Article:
The U.S. Food and Drug Administration (FDA) regularly tests produce samples for pesticide residues to ensure that they are below acceptable levels (http://www.fda.gov/Food/FoodborneIllnessContaminants/Pesticides/ucm114958.htm).
While fresh fruits and vegetables may contain trace amounts of pesticides, the levels are well within safety standards.
In fact, an adult woman could consume 529 apples a day without any effect, even if the apples have the highest pesticide residue recorded for apples by the U.S. Department of Agriculture (http://www.safefruitsandveggies.com/pesticide-calculator).
However, fresh fruits and vegetables should still be washed before consumed to remove any bacteria or pathogens that could cause food-borne illness.
You don’t need to soak produce in vinegar or use a special produce wash to clean fresh vegetables and fruits. Instead, follow these food-safety recommendations from Iowa State University Extension (http://blogs.extension.iastate.edu/foodsavings/2013/08/12/5-steps-for-safe-produce/).
• Wash your hands and the produce before you eat it. Even fruits like oranges, bananas, and melons, which have thick peels that will not be eaten, need to be washed.
• Wash produce under running water, and drain it rather than washing it in a container of water. Dr. Cathy Strohbehn, from Iowa State University Extension and Outreach, says, “Give it a shower rather than a bath.” This increases the likelihood of washing away potential contaminants.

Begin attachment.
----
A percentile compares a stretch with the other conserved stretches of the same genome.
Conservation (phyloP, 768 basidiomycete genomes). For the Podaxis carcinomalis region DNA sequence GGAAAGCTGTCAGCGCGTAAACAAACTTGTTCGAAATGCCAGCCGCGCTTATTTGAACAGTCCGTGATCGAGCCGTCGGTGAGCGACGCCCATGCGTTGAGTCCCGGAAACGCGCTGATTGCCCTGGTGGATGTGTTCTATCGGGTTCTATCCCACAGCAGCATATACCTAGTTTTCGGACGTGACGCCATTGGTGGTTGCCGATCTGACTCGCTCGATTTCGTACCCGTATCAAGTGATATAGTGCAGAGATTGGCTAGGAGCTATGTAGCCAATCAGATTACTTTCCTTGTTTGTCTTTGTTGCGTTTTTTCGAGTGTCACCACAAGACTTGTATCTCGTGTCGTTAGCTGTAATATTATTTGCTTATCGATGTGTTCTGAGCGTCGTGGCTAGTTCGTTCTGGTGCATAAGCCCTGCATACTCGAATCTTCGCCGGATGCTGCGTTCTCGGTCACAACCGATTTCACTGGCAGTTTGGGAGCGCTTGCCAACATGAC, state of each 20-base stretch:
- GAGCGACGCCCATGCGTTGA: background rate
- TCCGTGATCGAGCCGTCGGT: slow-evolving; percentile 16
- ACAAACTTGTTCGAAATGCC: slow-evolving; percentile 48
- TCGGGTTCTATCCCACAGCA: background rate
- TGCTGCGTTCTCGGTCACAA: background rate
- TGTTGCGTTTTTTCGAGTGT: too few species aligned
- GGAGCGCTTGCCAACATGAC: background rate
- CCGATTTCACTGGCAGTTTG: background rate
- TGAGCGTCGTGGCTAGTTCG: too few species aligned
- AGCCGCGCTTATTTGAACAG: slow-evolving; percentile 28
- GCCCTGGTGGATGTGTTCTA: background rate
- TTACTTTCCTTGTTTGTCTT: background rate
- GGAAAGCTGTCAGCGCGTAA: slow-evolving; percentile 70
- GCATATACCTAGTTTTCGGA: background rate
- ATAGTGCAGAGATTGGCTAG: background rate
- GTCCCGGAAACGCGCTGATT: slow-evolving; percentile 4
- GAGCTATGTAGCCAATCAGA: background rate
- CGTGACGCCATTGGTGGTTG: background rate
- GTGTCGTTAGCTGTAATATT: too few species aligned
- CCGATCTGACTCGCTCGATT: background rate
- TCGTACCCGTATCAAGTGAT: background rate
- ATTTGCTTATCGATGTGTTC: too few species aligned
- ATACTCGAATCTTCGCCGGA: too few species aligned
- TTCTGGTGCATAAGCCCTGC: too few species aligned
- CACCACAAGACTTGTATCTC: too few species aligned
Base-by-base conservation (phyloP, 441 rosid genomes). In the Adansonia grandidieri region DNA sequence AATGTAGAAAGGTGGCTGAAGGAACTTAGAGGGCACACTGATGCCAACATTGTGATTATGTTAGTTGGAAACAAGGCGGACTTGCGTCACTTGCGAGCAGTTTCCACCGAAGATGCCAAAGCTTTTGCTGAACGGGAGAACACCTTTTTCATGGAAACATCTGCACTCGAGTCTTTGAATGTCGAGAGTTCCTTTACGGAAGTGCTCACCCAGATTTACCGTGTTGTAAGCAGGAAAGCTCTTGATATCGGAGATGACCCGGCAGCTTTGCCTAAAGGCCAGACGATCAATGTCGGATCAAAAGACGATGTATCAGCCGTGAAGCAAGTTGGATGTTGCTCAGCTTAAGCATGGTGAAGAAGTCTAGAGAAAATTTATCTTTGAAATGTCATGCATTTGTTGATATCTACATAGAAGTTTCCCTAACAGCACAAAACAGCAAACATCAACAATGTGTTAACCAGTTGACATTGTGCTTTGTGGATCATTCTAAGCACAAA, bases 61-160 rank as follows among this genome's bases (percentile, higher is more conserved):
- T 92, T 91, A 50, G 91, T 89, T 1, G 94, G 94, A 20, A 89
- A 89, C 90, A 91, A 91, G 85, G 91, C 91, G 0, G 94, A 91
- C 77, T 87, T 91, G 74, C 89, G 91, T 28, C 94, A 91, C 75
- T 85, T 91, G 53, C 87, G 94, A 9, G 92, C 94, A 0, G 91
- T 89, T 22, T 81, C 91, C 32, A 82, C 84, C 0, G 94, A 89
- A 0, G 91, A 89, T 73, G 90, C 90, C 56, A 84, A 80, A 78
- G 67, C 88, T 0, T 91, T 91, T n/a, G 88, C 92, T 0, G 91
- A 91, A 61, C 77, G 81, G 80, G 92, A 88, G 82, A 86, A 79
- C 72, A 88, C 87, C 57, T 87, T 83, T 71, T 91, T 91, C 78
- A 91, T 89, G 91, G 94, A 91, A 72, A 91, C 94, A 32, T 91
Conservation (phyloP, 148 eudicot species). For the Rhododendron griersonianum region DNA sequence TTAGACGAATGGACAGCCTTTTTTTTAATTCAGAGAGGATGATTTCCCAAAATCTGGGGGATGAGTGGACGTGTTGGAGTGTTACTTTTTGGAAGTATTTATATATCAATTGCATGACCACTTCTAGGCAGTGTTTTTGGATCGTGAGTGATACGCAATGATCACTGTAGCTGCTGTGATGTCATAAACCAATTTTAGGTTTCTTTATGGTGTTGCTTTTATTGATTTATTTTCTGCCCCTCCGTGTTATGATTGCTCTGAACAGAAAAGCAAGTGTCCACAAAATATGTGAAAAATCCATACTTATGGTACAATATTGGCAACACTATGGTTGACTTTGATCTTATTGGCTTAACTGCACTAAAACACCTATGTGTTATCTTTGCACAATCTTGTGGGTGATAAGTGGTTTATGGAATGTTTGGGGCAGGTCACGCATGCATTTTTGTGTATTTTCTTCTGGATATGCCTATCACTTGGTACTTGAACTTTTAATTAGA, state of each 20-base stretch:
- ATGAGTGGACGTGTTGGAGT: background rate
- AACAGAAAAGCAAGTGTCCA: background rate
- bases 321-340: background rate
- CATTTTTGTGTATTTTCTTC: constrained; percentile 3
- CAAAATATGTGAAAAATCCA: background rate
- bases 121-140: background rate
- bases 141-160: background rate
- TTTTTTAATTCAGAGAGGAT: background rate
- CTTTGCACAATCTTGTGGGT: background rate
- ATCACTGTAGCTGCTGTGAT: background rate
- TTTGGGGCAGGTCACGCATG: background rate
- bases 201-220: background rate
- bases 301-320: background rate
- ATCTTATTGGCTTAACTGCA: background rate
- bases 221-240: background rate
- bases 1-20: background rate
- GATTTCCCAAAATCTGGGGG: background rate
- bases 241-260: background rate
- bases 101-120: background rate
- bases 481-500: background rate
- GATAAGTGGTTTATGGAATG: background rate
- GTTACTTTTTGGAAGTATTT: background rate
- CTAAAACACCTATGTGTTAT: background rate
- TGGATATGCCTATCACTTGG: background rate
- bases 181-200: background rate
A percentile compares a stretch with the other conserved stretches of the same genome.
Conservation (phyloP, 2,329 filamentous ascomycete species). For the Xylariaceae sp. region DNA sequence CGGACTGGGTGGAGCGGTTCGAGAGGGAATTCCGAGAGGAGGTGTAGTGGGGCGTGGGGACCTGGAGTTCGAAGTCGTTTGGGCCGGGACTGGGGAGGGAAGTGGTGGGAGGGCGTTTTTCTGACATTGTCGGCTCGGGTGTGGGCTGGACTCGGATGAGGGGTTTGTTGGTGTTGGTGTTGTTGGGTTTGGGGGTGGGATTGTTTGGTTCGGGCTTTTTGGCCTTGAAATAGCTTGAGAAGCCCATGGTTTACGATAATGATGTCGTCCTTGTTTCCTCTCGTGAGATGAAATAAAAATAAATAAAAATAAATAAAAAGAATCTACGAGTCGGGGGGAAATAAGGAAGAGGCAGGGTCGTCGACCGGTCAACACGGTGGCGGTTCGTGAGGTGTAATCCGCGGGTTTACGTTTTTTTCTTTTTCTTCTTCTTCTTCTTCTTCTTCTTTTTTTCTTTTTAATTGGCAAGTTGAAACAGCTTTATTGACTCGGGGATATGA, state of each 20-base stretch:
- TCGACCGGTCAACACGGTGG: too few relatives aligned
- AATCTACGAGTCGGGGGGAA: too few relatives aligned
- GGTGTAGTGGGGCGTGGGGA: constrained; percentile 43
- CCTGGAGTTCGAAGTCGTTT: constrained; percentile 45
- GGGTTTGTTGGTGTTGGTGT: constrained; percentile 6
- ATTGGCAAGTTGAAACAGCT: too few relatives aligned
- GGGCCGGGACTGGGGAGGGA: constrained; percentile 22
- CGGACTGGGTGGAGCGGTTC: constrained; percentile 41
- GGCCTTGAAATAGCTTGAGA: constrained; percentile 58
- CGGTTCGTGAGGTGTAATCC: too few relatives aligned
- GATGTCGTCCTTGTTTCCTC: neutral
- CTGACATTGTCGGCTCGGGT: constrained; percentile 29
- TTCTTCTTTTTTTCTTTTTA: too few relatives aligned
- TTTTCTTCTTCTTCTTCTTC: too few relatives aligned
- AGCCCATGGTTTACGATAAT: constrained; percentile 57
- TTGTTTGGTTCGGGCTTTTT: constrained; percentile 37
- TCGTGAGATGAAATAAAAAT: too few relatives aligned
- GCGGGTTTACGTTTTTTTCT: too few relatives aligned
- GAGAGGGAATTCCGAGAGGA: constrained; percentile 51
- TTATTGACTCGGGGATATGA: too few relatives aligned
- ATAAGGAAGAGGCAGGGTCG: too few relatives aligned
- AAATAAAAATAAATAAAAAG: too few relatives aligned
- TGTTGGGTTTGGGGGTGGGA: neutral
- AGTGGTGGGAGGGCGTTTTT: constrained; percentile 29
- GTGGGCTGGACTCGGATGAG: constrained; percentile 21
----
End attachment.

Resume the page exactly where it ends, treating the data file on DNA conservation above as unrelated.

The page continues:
• Wash all food contact surfaces like cutting boards, colanders or countertops to make sure they are clean and sanitary so that contaminants won’t be introduced to the produce.
• Check the label of packaged produce. If it says “ready to eat,” you don’t have to wash it again, Strohbehn says. Rewashing washed product labeled as “ready to eat” may pose more risks due to the possibility of recontamination.
• Look for good quality produce — no mold, bruises or shriveling.
Also, keep in mind that you should wash all produce – whether it’s organic, conventionally grown or from your backyard garden – to reduce the risk of food-borne illness.
For more safe produce-handling tips, visit the FDA’s website (http://www.fda.gov/Food/ResourcesForYou/Consumers/ucm114299.htm), which includes a useful how-to video.
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